It may be argued in reply that the Liberals have at all events had the courage to establish a contributory system of compulsory insurance, thus making the poorer classes pay part of the cost of their own insurance. So far, indeed, as the taxpayer is concerned, the National Insurance Act is a. condemnation of the policy of the Old-Age Pensions Act. This is a point which needs to be pressed. But contribu- tory payments to a personal insurance fund are, according to Mr. Asquith's supporters and friends, on an entirely different footing from payments made to the general revenue of the State. Hitherto members of the working classes have of their own accord paid contributions which cover the whole cost of their insurance. The difference made by the National Insurance Act is that all persons with less than a certain income are now compelled to insure themselves, and that part of the cost of their insurance now falls upon other people, instead of the whole of it, as pre- viously, falling upon themselves. In one sense it is true that the payments made by the working classes under the authority of the National Insurance Act can be called taxation, because they are compulsory payments ; but there is a difference between payments made for the general purposes of the State and payments made for the individual benefit of the contributor.
To sum up, there can be no question that the deliberate and publicly avowed policy of the present Government ever since they have been in office has been to subsidize the poor at the expense of the well-to-do. That policy is now expressly repudiated by the Prime Minister and in terms which we may note incidentally seem to us much too strong when stated as he states them. If we thought you could really ameliorate the condition of the poor by taxing the rich—and this is apparently what Mr. Asquith thinks— we should support, not oppose, such taxation. Assuming the possibility, we should not for an instant grudge the sacrifices to be made by the wealthy. The country in any case has a right to ask what Mr. Asquith's repudiation means. It is possible that Mr. Asquith, finding himself in a debating difficulty owing to his previous condemnation of the sugar tax, tried to escape by a general statement of principles, ignoring the fact that he was repudiating the previous policy of his own Government. This is the kind of thing that all politicians are in the habit of doing, and in practice they do not run much danger, because by the time a new issue arises the old declarations have been forgotten. But if we may assume that Mr. Asquith did really mean what he said, then he is clearly under an obligation to find some means of dealing with the whole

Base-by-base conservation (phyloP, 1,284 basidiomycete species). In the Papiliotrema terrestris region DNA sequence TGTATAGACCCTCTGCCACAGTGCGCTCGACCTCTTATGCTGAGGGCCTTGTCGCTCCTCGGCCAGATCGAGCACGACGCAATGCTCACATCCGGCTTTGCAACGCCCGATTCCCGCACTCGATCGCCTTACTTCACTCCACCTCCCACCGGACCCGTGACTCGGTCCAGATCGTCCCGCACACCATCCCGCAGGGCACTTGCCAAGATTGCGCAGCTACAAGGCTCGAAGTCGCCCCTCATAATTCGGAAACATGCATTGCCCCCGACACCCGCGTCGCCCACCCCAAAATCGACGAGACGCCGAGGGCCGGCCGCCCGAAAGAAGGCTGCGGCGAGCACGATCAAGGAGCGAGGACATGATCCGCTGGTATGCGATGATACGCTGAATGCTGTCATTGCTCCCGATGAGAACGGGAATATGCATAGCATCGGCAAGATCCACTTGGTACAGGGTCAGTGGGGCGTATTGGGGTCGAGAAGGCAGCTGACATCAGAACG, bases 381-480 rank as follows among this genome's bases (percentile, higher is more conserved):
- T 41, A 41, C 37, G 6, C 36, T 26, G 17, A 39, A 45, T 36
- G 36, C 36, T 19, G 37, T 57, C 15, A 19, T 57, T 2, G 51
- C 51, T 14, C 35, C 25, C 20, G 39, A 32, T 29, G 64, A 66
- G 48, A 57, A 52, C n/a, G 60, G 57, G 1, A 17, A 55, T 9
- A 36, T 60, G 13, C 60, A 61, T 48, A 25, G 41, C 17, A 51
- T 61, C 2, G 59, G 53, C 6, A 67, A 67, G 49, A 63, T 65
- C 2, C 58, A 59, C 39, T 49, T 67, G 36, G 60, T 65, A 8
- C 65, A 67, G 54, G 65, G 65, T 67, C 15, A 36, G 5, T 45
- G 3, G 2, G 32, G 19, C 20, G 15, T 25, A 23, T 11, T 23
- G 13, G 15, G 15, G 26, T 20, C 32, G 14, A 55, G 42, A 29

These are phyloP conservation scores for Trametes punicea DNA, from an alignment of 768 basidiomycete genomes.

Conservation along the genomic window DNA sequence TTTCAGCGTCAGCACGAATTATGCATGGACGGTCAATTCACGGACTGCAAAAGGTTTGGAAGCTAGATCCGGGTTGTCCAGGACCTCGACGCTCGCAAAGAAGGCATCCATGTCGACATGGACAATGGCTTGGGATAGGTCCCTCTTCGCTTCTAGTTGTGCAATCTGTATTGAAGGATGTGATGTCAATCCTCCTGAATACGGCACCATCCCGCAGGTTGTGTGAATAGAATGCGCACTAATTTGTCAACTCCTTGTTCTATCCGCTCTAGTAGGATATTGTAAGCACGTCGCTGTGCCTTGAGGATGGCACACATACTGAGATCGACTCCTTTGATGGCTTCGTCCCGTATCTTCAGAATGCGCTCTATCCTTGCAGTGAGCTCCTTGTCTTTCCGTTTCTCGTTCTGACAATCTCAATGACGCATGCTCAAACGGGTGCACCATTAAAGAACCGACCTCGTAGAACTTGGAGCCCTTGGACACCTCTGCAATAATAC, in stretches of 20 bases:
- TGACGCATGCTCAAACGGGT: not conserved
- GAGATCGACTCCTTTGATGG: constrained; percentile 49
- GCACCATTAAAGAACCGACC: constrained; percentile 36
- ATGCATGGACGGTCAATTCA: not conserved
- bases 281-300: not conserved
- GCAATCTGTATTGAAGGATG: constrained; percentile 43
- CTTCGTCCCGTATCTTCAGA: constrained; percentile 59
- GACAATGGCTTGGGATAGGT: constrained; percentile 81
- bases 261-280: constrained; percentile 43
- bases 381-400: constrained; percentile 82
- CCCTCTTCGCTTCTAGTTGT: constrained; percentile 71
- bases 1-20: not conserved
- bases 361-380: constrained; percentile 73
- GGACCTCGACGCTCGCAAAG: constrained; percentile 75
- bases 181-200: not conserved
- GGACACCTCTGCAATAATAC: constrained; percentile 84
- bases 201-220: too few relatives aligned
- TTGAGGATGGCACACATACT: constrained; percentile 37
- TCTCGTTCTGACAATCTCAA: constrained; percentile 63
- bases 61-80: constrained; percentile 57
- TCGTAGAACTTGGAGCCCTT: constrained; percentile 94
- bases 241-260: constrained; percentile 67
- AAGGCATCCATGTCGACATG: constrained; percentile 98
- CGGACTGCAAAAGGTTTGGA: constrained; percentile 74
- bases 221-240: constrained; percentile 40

problem of working-class taxation which will be consistent both with his condemnation of the sugar tax as a bad tax and with his repudiation of the Labour Party's principle that the working classes should pay no taxes at all.
The obvious way out is through the extension of the principle of direct taxation to working-class incomes. Ten years ago, even five years ago, most politicians would have declared that this was an administrative impossibility. The experience of the National Insurance Act has disposed of this delusion, for that Act, with all its defects, has proved that it is possible to collect vast sums from the working classes under the authority of the State. The administrative problem has, in fact, been solved. All that remains then for Mr. Asquith is to extend the principle, and to say that the same machinery which is now used to collect the contributions of the working classes to their own insurance shall also be used to collect contributions from the same classes for the general purposes of the State. If this were done it would be possible for Mr. Asquith at once to abolish the sugar tax entirely—as, by the way, will shortly be done in the United States—and also, we hope, to appre- ciably reduce the tobacco tax. The objections to the sugar tax have been often stated, and by no one more effectively than by Mr. Asquith himself. It is a tax that by its nature falls most heavily upon the poorest classes. The objection to the very heavy tobacco tax is that it imposes an undue share of taxation upon those persons who find pleasure in smoking.
The main advantage of substituting direct for indirect taxation would be that it would bring home to the poorer classes of taxpayers the consciousness that they were them- selves contributing to the expenses of the nation. The idea that that would be generally resented is a slander upon the working classes of England. Working men are just as patriotic as men in any other class, and are quite -willing to pay their share of common expenditure. But it is well that they should know what they are paying and for what purpose their money is being employed, and it is only by means of direct taxation that this knowledge can be imparted to them. One thing is certain, that if our system of direct taxation were extended to every voter in the kingdom Mr. Asquith's recantation of Limehouse finance would be applauded by every politician.